Yup. Really piercing.
I got today's Friday Weird Science via Ivan Oransky. I don't know WHERE he finds this stuff, but find it he does!
When we think of Paleolithic humans, we often think of things like cave drawings, spearheads and artifacts. We think of stone tools and people hunting mammoths with spears.
But it turns out, we may want to actually think of penis piercing. Just because.
Angulo et al. "Phallic Decoration in Paleolithic Art: Genital Scariﬁcation, Piercing and Tattoos" The Journal of Urology, 2011.
There are many pieces of art that we have discovered from Paleolithic periods, but relatively few actually depict humans. Those that do, though...well a lot of those dudes seem to have erections. About a third, actually. Not only that, a lot of objects have been found from this period that are...rather phallicly shaped. Ok, they look a LOT like penises. Look!
This has apparently caused many scientists to hypothesize an early society in which we worshipped the penis (can't you tell how much we've changed?). I don't know. I mean, sure sex organs are fascinating (look at my blog! I mean, really), but maybe...it's just easier to draw an erection on a cave wall? The dangly bits have to be difficult with a large ill shaped chisel. Not only that, many normal objects are already kind of long...and cylindrical...hey phallic imagery is ubiquitous. Might as well make it look right!
Anyway, the authors of this study wanted to see if all of these penis shapes might indicate that something was going on with the real penises of the paleolithic. Unfortunately, mummified penises from this era are hard to come by. We're stuck with the art.
They viewed descriptions of penis-like objects and, when possible, checked out the objects themselves. In particular, they looked at the MARKS on the penis shaped objects. What they found were a lot of geometric designs, similar to those seen in caves from the same time period.
They saw that the penis shaped objects (the 42 they picked were the most clearly penis-shaped, having an obvious glans on them) had genometric dot designs around the head and base. 70% of the penis shaped objects had line designs, and 23% had piercings (they call them "pierced batons"...so that's what the kids call it nowadays...).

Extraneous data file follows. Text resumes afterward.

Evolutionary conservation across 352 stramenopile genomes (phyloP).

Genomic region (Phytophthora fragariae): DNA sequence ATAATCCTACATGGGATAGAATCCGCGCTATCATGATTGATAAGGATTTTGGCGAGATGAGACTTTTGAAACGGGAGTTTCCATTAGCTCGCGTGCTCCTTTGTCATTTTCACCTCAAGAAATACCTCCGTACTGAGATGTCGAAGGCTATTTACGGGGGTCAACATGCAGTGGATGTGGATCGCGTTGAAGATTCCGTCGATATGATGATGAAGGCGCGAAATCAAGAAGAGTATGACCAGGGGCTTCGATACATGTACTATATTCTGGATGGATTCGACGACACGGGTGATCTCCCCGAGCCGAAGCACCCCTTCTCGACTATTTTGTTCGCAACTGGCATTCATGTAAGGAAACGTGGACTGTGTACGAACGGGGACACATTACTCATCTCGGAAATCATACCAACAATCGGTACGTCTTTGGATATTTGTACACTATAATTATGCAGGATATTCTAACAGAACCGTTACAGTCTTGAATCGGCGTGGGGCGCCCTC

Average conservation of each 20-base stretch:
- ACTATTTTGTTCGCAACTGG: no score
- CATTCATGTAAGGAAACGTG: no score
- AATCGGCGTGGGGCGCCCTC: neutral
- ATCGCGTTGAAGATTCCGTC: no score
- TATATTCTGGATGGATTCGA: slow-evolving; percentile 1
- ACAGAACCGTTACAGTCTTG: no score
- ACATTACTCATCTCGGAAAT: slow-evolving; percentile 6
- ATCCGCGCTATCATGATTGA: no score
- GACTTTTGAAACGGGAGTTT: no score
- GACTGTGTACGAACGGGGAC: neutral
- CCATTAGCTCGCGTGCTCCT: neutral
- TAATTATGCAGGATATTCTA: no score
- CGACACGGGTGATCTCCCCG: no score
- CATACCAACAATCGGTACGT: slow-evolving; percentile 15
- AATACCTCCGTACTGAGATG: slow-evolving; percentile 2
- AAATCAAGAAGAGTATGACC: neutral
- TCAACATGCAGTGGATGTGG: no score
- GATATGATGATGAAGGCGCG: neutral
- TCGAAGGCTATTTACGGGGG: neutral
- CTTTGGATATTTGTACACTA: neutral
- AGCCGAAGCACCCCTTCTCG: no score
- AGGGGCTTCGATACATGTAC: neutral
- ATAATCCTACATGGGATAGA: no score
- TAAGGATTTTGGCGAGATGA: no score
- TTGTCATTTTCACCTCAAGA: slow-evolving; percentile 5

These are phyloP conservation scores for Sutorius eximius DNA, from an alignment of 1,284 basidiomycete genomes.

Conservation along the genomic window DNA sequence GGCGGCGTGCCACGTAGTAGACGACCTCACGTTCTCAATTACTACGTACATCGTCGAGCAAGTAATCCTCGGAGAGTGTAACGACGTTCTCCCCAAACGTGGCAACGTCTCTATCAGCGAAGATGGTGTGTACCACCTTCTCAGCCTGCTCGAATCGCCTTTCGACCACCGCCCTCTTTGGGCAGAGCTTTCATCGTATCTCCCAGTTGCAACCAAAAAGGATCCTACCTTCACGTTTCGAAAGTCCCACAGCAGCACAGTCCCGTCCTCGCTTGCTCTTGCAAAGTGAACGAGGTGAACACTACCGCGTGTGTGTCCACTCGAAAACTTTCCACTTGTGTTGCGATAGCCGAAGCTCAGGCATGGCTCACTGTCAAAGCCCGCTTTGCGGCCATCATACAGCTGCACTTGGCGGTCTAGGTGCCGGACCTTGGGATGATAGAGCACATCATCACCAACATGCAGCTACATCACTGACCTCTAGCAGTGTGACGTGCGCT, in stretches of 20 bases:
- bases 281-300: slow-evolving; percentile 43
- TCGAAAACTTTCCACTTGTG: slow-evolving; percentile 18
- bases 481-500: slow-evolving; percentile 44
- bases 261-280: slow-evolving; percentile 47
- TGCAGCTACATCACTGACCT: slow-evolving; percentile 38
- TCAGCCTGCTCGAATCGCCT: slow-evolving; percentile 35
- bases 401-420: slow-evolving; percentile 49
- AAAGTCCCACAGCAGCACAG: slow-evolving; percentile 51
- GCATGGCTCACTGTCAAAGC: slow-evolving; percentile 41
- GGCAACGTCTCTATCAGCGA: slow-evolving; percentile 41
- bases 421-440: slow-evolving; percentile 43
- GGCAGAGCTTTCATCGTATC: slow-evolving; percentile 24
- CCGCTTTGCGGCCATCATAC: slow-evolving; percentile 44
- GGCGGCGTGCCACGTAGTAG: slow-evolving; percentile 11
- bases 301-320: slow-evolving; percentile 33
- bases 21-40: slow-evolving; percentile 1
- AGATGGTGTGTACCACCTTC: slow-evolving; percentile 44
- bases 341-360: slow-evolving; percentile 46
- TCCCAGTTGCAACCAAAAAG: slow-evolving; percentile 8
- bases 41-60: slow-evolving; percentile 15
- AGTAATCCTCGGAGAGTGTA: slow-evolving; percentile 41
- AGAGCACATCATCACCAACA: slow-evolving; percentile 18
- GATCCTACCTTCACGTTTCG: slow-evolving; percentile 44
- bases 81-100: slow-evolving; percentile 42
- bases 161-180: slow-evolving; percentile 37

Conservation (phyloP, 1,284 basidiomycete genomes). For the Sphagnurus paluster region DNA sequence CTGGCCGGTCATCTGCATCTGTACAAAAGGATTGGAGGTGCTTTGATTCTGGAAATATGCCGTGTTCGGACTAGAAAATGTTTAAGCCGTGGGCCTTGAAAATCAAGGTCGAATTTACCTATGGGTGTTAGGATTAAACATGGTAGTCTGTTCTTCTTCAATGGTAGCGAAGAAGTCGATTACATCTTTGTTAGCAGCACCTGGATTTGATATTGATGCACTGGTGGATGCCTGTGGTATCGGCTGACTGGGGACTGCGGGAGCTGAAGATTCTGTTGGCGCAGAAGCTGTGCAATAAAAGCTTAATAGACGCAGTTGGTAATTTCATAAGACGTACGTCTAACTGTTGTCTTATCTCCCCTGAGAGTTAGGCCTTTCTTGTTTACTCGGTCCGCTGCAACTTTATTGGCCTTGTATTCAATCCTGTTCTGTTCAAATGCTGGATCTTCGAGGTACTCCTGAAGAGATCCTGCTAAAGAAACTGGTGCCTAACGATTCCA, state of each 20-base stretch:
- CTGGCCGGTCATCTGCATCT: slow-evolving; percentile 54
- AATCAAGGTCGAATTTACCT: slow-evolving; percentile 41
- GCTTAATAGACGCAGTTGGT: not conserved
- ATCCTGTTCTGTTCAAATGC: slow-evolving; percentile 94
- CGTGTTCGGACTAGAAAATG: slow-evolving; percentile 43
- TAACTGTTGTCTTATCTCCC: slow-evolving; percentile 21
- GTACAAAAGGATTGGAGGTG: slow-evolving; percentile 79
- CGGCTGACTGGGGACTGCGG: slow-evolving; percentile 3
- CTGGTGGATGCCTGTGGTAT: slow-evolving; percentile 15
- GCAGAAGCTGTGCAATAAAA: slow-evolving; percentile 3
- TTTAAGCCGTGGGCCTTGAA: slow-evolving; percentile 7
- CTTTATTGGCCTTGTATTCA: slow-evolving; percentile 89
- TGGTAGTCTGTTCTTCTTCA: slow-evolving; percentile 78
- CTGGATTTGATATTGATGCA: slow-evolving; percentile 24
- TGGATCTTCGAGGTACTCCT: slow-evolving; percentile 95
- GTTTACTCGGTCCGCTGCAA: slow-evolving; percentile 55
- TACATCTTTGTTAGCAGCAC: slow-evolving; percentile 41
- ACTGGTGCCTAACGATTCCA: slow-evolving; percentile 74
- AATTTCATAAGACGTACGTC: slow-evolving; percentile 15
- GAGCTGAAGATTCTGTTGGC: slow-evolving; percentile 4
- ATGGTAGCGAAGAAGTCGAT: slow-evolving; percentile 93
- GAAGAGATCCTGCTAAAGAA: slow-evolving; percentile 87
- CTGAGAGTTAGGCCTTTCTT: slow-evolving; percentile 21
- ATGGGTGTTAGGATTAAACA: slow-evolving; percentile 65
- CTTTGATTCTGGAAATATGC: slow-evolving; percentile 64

Now obviously the marks (and maybe the objects themselves, what, you DON'T have a decorative penis on your mantle?) have artistic value. But the authors think that this may have represented a culture of tattooing and piercing of the penis among paleolithic cultures. It's pretty well known that body tattooing was common, so why not the penis? And the authors think that the large number of penis objects that were decorated indicate that this must have been done in real life as well.
I personally think we need a real tattooed penis to be sure (imagine finding THAT frozen in a glacier!!). The tattooing seems like a plausible hypothesis, used maybe as tribal markings (you can take out your earrings, but a tattooed penis is forever), and the authors hypothesize that VERY early medicine may have advanced so far as to allow for penis piercings as well. Though I gotta wonder about the perforations in the BASE of the penis, which...dude I don't know if that would be careful enough to prevent some SEVERE erectile dysfunction. I have to imagine the penis images pierced there had some artistic license. And it may well have happened, tattooing and scarification similar to those seen on the penis art is still known among some cultures. Now THAT is a rite of passage.
But it makes me wonder. WHY did this fall out of practice? When and why did this become almost taboo in most societies? And how come none of us use obviously penis shaped objects as "valuable coin, spiritual element, drumstick, dildo, arrow point straighter, tent holder, cord maker or harpoon thrower" anymore (ok, the dildo's still in use, but where is my penis shaped credit card??)?
And the final thing that made this paper for me is the final commentary from Ivan:
I understand that the paper was originally submitted to Prick, a “tattoo, piercing, and lifestyle magazine,” but rejected because the authors didn’t provide enough pictures.
Next time, scientists, more pictures.